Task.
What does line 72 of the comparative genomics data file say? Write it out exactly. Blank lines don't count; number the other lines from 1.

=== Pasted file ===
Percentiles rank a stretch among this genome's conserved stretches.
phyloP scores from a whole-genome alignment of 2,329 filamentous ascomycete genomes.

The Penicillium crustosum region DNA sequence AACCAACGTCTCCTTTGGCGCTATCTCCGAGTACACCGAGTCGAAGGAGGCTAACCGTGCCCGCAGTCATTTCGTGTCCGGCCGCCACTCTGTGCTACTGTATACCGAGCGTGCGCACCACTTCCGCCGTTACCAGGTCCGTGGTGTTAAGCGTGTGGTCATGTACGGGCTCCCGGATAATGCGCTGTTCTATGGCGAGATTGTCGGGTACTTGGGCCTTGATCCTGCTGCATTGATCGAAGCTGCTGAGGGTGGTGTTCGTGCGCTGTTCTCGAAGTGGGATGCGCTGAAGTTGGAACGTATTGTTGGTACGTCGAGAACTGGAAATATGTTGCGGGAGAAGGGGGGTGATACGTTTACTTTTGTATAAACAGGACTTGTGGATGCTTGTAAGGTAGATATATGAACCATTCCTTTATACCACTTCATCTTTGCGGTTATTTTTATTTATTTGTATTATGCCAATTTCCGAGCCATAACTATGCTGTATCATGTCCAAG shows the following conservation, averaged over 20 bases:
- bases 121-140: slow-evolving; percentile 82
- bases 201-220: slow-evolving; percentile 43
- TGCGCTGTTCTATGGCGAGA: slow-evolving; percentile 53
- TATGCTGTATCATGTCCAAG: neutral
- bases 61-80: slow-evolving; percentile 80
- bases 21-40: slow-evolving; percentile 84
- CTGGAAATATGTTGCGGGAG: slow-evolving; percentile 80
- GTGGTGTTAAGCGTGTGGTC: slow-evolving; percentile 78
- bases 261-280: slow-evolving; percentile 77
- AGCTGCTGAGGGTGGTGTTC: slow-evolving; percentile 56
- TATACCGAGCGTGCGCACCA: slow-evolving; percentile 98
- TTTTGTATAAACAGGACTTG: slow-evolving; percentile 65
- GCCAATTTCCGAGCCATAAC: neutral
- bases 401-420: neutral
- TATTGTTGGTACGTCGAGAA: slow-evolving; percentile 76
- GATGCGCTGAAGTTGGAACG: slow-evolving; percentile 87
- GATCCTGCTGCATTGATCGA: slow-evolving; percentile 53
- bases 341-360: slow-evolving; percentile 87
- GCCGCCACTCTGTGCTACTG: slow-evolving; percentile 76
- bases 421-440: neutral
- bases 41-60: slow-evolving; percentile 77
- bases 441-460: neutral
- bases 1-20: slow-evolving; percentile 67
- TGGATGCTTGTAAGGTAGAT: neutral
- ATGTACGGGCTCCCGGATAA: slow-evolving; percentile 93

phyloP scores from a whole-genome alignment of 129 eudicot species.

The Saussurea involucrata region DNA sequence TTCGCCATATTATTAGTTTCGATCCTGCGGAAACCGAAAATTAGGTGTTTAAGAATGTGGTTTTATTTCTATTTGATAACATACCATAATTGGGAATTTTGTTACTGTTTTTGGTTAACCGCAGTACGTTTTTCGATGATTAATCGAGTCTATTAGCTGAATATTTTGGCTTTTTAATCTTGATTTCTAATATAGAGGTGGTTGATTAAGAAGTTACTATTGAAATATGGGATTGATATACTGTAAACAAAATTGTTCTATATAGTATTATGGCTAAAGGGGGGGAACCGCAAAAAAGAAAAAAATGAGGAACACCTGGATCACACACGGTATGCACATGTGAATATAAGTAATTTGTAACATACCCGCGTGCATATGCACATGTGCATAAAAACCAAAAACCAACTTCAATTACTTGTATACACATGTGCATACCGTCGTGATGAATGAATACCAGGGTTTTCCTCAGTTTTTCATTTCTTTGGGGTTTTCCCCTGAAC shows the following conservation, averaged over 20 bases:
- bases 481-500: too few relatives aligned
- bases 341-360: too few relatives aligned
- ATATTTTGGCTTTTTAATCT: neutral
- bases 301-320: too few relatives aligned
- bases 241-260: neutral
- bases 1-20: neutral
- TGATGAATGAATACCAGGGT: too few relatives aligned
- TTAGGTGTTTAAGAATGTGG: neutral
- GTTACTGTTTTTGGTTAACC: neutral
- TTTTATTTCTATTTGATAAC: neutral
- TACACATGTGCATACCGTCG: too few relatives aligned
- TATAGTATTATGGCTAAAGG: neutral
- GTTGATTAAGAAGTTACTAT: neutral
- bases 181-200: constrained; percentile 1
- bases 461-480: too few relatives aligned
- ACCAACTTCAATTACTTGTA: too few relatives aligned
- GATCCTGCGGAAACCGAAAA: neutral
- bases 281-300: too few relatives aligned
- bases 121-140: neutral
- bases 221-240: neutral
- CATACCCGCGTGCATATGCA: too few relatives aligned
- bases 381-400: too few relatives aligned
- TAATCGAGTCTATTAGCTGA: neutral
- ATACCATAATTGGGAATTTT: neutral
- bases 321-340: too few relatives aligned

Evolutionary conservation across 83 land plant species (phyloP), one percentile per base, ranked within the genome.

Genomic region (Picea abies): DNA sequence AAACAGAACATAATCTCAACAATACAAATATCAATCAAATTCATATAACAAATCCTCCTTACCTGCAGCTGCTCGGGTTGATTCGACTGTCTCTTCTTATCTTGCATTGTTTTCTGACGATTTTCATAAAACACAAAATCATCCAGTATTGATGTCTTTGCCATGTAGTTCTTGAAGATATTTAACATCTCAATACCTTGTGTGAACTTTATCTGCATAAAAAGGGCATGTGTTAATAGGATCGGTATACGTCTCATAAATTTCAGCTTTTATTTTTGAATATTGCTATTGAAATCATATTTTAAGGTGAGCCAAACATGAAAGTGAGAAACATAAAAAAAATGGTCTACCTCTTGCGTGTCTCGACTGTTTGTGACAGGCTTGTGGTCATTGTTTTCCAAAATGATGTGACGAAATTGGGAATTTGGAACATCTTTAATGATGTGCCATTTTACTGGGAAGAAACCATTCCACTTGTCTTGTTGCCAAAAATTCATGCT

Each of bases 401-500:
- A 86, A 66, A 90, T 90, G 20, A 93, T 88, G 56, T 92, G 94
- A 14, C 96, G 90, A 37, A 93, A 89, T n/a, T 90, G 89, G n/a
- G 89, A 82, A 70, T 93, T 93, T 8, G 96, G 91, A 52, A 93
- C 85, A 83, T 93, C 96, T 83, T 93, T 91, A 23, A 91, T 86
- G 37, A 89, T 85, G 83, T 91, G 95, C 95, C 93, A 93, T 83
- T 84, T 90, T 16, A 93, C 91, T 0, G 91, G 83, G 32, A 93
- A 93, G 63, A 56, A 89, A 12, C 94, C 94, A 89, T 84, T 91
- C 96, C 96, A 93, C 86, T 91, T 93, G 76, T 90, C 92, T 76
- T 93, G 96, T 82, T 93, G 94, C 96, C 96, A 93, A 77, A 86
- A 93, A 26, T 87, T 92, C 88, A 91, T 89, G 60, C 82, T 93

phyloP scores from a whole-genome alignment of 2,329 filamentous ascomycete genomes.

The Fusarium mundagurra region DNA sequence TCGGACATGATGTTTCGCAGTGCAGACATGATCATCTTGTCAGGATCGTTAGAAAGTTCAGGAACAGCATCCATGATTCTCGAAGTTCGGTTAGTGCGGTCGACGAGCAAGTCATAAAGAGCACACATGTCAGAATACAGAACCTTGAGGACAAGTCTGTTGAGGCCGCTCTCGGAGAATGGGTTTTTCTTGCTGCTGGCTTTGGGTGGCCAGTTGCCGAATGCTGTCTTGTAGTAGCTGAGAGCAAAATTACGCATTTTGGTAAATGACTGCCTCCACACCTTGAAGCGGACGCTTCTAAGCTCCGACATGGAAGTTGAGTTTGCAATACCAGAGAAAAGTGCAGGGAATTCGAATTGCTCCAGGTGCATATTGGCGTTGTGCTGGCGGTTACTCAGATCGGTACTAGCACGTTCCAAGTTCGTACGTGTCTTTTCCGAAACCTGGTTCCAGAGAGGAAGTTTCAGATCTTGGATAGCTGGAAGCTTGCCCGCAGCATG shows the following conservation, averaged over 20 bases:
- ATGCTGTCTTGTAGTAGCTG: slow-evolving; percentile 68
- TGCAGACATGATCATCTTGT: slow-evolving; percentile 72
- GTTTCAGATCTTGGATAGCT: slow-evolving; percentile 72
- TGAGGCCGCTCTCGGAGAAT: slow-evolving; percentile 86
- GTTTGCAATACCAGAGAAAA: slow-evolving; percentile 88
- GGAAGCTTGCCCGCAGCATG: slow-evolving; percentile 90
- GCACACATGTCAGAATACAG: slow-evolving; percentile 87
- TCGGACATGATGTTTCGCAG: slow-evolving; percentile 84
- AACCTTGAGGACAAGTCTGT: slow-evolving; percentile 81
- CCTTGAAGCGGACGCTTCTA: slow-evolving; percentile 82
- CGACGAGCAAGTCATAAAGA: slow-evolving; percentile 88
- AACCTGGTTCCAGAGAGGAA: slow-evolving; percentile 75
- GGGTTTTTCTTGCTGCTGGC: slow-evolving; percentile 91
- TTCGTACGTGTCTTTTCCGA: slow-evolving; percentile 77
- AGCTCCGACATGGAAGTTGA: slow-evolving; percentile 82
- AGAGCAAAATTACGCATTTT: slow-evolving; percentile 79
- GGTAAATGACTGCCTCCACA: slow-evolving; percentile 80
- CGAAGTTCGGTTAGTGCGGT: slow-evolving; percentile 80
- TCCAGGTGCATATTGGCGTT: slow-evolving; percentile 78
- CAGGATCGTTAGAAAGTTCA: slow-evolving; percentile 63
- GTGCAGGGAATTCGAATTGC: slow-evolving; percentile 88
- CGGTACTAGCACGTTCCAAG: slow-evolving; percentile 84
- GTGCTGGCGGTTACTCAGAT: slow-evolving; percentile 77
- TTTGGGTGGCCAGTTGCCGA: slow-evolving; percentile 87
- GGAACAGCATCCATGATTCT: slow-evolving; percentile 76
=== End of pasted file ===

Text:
- TGCAGACATGATCATCTTGT: slow-evolving; percentile 72